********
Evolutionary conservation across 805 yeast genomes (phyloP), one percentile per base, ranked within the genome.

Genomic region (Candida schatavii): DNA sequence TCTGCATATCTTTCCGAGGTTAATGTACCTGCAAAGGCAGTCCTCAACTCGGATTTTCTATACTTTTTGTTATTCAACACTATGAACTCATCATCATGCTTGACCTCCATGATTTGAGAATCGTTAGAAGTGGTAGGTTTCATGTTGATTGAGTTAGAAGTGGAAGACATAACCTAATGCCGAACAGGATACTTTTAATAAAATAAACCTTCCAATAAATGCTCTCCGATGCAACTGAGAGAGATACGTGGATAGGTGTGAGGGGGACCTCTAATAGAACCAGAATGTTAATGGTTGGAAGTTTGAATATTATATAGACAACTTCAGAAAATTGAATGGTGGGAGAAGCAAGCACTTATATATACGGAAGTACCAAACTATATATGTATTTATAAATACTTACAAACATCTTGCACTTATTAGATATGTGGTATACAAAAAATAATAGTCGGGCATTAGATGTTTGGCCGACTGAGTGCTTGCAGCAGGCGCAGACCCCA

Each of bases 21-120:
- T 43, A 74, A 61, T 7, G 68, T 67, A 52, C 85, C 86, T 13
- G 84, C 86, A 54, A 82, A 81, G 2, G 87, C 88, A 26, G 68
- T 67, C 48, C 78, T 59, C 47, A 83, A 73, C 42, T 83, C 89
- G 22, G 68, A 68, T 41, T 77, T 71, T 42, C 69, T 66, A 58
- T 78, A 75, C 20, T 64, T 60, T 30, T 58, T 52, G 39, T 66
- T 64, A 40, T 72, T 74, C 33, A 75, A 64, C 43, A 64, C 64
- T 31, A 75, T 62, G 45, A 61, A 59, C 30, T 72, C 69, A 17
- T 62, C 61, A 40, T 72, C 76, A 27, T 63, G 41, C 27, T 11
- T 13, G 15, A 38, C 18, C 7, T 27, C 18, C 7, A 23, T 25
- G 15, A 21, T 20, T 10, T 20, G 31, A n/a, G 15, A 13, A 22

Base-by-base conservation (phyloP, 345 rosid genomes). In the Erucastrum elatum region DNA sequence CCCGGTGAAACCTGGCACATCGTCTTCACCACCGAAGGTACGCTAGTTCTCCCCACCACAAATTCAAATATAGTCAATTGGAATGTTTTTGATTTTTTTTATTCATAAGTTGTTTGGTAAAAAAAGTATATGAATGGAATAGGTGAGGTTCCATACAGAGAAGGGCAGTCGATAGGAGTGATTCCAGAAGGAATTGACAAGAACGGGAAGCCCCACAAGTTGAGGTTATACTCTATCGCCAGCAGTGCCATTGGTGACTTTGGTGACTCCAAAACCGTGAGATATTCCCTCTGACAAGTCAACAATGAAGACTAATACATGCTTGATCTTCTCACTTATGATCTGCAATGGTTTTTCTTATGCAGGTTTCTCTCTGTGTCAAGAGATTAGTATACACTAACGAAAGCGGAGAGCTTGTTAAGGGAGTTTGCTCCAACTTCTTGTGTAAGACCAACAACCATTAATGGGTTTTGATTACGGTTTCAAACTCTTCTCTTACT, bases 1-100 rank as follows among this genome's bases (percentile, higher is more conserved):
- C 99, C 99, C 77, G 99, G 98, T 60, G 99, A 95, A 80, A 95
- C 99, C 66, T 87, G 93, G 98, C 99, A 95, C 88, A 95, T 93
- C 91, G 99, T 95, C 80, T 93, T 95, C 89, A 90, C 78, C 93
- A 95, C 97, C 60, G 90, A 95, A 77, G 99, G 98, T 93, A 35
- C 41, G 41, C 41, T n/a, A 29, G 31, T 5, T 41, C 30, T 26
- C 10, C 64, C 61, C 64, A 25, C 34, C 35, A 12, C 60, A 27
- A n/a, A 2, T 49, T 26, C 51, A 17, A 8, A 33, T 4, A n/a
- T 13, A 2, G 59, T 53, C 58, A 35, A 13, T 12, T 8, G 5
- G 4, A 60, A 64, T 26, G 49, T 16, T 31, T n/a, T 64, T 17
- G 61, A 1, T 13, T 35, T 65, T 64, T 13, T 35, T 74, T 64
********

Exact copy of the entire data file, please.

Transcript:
Evolutionary conservation across 805 yeast genomes (phyloP), one percentile per base, ranked within the genome.

Genomic region (Candida schatavii): DNA sequence TCTGCATATCTTTCCGAGGTTAATGTACCTGCAAAGGCAGTCCTCAACTCGGATTTTCTATACTTTTTGTTATTCAACACTATGAACTCATCATCATGCTTGACCTCCATGATTTGAGAATCGTTAGAAGTGGTAGGTTTCATGTTGATTGAGTTAGAAGTGGAAGACATAACCTAATGCCGAACAGGATACTTTTAATAAAATAAACCTTCCAATAAATGCTCTCCGATGCAACTGAGAGAGATACGTGGATAGGTGTGAGGGGGACCTCTAATAGAACCAGAATGTTAATGGTTGGAAGTTTGAATATTATATAGACAACTTCAGAAAATTGAATGGTGGGAGAAGCAAGCACTTATATATACGGAAGTACCAAACTATATATGTATTTATAAATACTTACAAACATCTTGCACTTATTAGATATGTGGTATACAAAAAATAATAGTCGGGCATTAGATGTTTGGCCGACTGAGTGCTTGCAGCAGGCGCAGACCCCA

Each of bases 21-120:
- T 43, A 74, A 61, T 7, G 68, T 67, A 52, C 85, C 86, T 13
- G 84, C 86, A 54, A 82, A 81, G 2, G 87, C 88, A 26, G 68
- T 67, C 48, C 78, T 59, C 47, A 83, A 73, C 42, T 83, C 89
- G 22, G 68, A 68, T 41, T 77, T 71, T 42, C 69, T 66, A 58
- T 78, A 75, C 20, T 64, T 60, T 30, T 58, T 52, G 39, T 66
- T 64, A 40, T 72, T 74, C 33, A 75, A 64, C 43, A 64, C 64
- T 31, A 75, T 62, G 45, A 61, A 59, C 30, T 72, C 69, A 17
- T 62, C 61, A 40, T 72, C 76, A 27, T 63, G 41, C 27, T 11
- T 13, G 15, A 38, C 18, C 7, T 27, C 18, C 7, A 23, T 25
- G 15, A 21, T 20, T 10, T 20, G 31, A n/a, G 15, A 13, A 22

Base-by-base conservation (phyloP, 345 rosid genomes). In the Erucastrum elatum region DNA sequence CCCGGTGAAACCTGGCACATCGTCTTCACCACCGAAGGTACGCTAGTTCTCCCCACCACAAATTCAAATATAGTCAATTGGAATGTTTTTGATTTTTTTTATTCATAAGTTGTTTGGTAAAAAAAGTATATGAATGGAATAGGTGAGGTTCCATACAGAGAAGGGCAGTCGATAGGAGTGATTCCAGAAGGAATTGACAAGAACGGGAAGCCCCACAAGTTGAGGTTATACTCTATCGCCAGCAGTGCCATTGGTGACTTTGGTGACTCCAAAACCGTGAGATATTCCCTCTGACAAGTCAACAATGAAGACTAATACATGCTTGATCTTCTCACTTATGATCTGCAATGGTTTTTCTTATGCAGGTTTCTCTCTGTGTCAAGAGATTAGTATACACTAACGAAAGCGGAGAGCTTGTTAAGGGAGTTTGCTCCAACTTCTTGTGTAAGACCAACAACCATTAATGGGTTTTGATTACGGTTTCAAACTCTTCTCTTACT, bases 1-100 rank as follows among this genome's bases (percentile, higher is more conserved):
- C 99, C 99, C 77, G 99, G 98, T 60, G 99, A 95, A 80, A 95
- C 99, C 66, T 87, G 93, G 98, C 99, A 95, C 88, A 95, T 93
- C 91, G 99, T 95, C 80, T 93, T 95, C 89, A 90, C 78, C 93
- A 95, C 97, C 60, G 90, A 95, A 77, G 99, G 98, T 93, A 35
- C 41, G 41, C 41, T n/a, A 29, G 31, T 5, T 41, C 30, T 26
- C 10, C 64, C 61, C 64, A 25, C 34, C 35, A 12, C 60, A 27
- A n/a, A 2, T 49, T 26, C 51, A 17, A 8, A 33, T 4, A n/a
- T 13, A 2, G 59, T 53, C 58, A 35, A 13, T 12, T 8, G 5
- G 4, A 60, A 64, T 26, G 49, T 16, T 31, T n/a, T 64, T 17
- G 61, A 1, T 13, T 35, T 65, T 64, T 13, T 35, T 74, T 64